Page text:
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In electron-photon Compton scattering should the scattered photon form a 'radiation cone'?

If we imagine a photon as a little bit more wave than particle should it form a cone after being scattered from a let say point particle or what ever an electron could possibly be? As the electron has ...
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What happens to vertical light in light diffraction experiments?

In single slit experiment, light tends to bunch up vertically the more it spreads out horizontally. Why does this happen?
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In a string performing wave motion

In a string after the wave is generated, oscillation energy is transferred in the pulse due to workdone by tension. Now,for an electron being a wave what force transfers it's oscillation energy?
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Why do only bass sounds (muscle cars and subwoofers) shake the environment?

I have read this question: The walls have their resonant frequencies and being large objects, these tend to be low frequencies. Therefore bass sound waves are better at triggering resonance in the ...
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Speeds of incident, reflected, and transmitted waves at the joining point of two strings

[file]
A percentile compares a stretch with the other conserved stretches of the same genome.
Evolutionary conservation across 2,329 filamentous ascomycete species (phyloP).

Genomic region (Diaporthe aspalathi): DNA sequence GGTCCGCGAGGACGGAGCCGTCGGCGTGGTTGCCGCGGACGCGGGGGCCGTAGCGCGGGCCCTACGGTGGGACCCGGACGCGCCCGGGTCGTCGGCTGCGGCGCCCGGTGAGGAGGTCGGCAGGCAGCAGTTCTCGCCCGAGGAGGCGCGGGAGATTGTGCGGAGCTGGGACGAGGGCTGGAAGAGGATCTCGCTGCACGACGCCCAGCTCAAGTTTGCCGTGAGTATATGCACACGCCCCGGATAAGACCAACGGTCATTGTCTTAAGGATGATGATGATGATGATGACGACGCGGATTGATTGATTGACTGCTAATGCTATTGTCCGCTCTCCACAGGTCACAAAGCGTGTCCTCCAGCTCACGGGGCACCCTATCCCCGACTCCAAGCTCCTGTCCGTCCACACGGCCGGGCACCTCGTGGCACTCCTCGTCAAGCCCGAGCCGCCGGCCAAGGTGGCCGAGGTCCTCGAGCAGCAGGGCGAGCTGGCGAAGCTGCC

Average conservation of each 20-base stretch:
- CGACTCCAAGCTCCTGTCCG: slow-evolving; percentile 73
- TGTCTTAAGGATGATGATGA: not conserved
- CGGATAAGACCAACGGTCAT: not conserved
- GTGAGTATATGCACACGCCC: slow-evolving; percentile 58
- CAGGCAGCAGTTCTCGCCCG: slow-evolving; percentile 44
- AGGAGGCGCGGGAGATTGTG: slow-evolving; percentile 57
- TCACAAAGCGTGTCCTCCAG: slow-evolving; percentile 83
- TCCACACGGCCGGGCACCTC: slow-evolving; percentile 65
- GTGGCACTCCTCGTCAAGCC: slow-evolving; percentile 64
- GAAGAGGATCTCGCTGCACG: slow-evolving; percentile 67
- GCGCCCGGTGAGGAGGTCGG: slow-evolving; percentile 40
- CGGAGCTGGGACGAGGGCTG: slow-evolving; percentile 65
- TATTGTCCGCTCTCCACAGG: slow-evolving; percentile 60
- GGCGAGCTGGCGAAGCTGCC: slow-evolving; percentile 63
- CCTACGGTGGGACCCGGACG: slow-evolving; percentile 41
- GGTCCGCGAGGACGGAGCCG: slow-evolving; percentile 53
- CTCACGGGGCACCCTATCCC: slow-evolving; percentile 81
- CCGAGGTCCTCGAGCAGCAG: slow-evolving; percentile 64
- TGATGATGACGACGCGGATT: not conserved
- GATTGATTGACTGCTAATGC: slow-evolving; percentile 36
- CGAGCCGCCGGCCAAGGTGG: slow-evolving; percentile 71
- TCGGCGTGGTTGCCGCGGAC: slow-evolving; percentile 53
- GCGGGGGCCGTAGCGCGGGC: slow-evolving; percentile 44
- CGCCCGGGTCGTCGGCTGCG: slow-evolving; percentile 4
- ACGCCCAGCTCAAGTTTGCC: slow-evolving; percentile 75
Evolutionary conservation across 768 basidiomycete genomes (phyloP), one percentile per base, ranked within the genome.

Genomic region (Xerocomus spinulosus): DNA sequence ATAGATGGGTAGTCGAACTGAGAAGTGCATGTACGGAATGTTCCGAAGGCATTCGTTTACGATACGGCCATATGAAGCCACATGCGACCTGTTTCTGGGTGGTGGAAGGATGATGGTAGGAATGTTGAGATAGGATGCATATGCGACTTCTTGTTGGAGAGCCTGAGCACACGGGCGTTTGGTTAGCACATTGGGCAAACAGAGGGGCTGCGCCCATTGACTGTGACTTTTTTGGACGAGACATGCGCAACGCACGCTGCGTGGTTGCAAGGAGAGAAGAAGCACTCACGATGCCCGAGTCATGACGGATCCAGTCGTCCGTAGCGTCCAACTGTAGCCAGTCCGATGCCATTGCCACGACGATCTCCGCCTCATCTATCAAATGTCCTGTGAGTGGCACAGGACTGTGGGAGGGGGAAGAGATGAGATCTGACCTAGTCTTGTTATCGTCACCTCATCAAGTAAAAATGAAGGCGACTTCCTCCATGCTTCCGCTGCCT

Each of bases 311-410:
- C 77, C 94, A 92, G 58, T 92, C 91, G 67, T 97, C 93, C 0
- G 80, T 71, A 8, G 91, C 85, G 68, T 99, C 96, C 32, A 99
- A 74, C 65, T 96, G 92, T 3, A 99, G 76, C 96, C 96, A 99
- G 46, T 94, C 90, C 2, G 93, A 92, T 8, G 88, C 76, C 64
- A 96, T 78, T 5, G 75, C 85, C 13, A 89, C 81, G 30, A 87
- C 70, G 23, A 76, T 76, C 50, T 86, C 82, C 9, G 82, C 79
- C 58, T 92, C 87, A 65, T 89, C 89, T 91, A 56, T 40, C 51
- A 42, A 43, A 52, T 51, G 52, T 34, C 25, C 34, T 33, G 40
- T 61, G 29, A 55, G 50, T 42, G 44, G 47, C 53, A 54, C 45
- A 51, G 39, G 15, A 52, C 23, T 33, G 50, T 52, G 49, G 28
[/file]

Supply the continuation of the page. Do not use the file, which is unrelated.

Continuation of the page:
Consider two strings, with different densities and impedances, connected at $x=0$. The displacement of the left string is given as the sum of the functions of the displacement of the incident wave $\...
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Phase difference of a periodic wave

Can the value of a phase difference be more than 360°? For example, if I want to calculate the phase difference between a point on a wave cycle and another point of another wave cycle. Do I need to ...
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Driving and terminating a wave on a finite string

According to my textbook, in order for a wave to propagate through a finite string as if the string were infinite, the driving force is required to be equal in magnitude and opposite in direction to ...
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Derivation of longitudinal wave in a solid rod

I am trying to understand the derivation of the wave equation for a longitudinal wave in a solid rod (with a given Young's modulus). One of the derivations gives the two forces acting on a solid ...
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Can someone explain what this picture is about please?

From https://www.feynmanlectures.caltech.edu/I_51.html just to illustrate a point, we will try to analyze the speed of such a so-called bore, in a channel. The point here is not that this is of any ...
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Why wavelength increases away from the source of a water ripple? [duplicate]

Hi readers, I have been thinking why the wavelength of water as it gets farther from the source since V=frequency*wavelength. This means that if it gets farther way, the wavelength increases which ...
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Wave equation transverse wave